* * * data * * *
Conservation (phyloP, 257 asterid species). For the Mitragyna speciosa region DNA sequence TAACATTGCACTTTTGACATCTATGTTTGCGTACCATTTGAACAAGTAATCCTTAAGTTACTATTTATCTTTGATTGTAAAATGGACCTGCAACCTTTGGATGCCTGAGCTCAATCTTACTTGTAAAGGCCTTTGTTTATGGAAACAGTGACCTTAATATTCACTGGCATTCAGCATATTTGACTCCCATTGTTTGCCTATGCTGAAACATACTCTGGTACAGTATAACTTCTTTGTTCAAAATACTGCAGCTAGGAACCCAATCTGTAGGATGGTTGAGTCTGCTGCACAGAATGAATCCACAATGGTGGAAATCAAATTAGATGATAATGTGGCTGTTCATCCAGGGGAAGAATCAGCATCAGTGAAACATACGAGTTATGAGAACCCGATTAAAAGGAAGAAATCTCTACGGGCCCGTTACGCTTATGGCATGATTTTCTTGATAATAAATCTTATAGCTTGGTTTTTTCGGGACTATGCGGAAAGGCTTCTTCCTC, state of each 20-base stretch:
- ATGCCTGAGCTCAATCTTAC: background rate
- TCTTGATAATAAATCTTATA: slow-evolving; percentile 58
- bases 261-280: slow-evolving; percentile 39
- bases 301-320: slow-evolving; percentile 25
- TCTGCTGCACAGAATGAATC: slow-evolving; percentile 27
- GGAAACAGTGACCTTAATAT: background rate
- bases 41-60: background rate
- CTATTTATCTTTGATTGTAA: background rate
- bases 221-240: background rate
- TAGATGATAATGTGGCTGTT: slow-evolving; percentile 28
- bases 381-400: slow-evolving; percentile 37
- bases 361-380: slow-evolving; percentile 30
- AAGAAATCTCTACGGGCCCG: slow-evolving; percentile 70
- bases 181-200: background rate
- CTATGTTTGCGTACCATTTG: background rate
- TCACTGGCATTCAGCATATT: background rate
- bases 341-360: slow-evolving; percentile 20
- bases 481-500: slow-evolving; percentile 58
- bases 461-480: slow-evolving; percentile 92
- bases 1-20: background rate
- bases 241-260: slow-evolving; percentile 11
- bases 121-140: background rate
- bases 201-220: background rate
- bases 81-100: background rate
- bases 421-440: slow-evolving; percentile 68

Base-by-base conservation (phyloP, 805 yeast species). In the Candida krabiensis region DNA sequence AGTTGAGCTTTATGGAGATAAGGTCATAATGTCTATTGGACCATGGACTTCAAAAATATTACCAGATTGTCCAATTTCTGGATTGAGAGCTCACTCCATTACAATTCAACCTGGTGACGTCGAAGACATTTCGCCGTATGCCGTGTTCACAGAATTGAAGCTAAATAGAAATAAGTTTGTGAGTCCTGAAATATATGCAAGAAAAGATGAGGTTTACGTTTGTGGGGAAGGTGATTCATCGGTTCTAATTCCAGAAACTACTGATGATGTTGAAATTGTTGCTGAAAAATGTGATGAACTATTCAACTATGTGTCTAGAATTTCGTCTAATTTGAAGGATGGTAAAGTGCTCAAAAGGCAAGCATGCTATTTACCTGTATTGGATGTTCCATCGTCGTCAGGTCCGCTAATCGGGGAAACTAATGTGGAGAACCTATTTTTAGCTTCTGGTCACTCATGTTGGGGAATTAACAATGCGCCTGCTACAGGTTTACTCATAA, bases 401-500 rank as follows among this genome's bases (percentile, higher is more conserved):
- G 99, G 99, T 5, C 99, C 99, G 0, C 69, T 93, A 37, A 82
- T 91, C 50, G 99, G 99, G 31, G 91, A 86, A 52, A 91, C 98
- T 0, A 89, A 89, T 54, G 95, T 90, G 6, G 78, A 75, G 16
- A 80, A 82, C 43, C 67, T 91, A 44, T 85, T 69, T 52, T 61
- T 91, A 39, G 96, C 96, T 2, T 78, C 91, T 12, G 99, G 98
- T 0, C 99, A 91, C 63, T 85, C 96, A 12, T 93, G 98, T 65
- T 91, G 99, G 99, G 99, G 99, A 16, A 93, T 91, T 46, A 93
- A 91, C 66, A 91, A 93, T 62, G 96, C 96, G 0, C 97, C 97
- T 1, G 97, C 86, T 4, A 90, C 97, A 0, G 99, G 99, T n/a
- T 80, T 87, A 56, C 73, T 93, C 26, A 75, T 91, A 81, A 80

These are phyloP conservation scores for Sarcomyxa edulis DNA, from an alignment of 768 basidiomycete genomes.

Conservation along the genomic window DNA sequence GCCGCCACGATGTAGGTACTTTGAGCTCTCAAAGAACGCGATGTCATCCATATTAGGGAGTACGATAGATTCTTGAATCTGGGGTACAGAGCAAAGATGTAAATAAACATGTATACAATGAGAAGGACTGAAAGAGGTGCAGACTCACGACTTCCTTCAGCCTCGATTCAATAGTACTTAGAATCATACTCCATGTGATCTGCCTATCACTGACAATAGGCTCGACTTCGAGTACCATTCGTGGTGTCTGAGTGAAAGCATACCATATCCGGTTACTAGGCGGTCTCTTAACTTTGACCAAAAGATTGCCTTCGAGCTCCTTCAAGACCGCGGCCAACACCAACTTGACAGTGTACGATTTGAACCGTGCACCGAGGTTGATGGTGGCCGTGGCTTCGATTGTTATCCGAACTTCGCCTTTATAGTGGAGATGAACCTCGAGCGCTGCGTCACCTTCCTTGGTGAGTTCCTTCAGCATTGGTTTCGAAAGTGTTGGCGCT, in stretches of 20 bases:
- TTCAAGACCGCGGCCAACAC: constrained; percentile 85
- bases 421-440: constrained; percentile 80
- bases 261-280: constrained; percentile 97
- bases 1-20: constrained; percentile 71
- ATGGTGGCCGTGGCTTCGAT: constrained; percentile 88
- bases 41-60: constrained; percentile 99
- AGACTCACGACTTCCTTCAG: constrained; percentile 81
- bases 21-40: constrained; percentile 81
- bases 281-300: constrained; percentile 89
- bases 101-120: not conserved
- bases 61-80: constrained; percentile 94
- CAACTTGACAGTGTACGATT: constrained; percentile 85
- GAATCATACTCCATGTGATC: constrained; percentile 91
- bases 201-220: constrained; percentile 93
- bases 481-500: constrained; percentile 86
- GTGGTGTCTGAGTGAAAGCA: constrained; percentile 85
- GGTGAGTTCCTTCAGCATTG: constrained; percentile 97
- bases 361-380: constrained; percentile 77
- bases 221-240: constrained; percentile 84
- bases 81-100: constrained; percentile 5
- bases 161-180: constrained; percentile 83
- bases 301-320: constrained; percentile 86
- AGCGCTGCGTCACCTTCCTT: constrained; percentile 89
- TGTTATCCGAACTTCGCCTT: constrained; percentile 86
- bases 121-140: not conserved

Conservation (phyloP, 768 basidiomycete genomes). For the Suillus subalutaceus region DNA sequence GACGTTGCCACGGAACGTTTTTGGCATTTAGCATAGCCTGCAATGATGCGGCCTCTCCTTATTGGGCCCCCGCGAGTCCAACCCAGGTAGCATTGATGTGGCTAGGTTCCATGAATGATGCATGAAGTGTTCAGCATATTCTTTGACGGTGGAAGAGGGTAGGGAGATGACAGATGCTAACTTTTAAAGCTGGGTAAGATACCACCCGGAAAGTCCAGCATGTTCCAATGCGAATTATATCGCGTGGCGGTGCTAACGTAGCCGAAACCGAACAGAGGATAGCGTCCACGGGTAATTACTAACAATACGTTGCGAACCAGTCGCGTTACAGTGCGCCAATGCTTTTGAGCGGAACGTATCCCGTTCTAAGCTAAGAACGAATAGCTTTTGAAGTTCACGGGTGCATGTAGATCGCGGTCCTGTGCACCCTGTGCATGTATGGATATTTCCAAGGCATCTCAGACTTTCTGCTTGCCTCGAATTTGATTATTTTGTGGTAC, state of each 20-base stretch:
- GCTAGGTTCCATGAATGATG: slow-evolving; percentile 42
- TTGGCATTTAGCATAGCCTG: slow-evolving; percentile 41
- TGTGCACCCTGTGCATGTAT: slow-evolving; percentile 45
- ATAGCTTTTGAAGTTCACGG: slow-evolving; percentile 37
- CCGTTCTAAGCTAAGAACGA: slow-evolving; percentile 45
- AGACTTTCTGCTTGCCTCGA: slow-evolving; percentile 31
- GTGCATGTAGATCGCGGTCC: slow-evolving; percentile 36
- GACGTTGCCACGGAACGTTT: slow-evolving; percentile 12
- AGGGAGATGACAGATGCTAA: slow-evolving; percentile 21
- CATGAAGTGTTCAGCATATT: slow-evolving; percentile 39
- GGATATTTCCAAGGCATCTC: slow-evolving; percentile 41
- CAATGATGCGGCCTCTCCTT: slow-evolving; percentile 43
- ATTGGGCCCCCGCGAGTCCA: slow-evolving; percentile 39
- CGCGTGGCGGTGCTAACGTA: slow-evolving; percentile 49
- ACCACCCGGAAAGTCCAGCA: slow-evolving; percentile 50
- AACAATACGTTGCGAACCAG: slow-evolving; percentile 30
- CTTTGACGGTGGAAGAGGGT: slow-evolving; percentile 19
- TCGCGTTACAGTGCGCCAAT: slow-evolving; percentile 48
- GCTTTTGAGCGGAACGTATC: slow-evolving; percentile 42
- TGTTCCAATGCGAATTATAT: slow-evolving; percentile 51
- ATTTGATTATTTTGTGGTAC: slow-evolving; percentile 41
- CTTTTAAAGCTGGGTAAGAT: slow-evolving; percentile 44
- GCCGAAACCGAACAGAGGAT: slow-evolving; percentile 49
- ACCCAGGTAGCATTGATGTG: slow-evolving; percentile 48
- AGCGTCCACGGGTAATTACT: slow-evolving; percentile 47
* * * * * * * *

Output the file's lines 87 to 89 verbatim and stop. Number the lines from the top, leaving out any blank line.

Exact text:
- CTTTTAAAGCTGGGTAAGAT: slow-evolving; percentile 44
- GCCGAAACCGAACAGAGGAT: slow-evolving; percentile 49
- ACCCAGGTAGCATTGATGTG: slow-evolving; percentile 48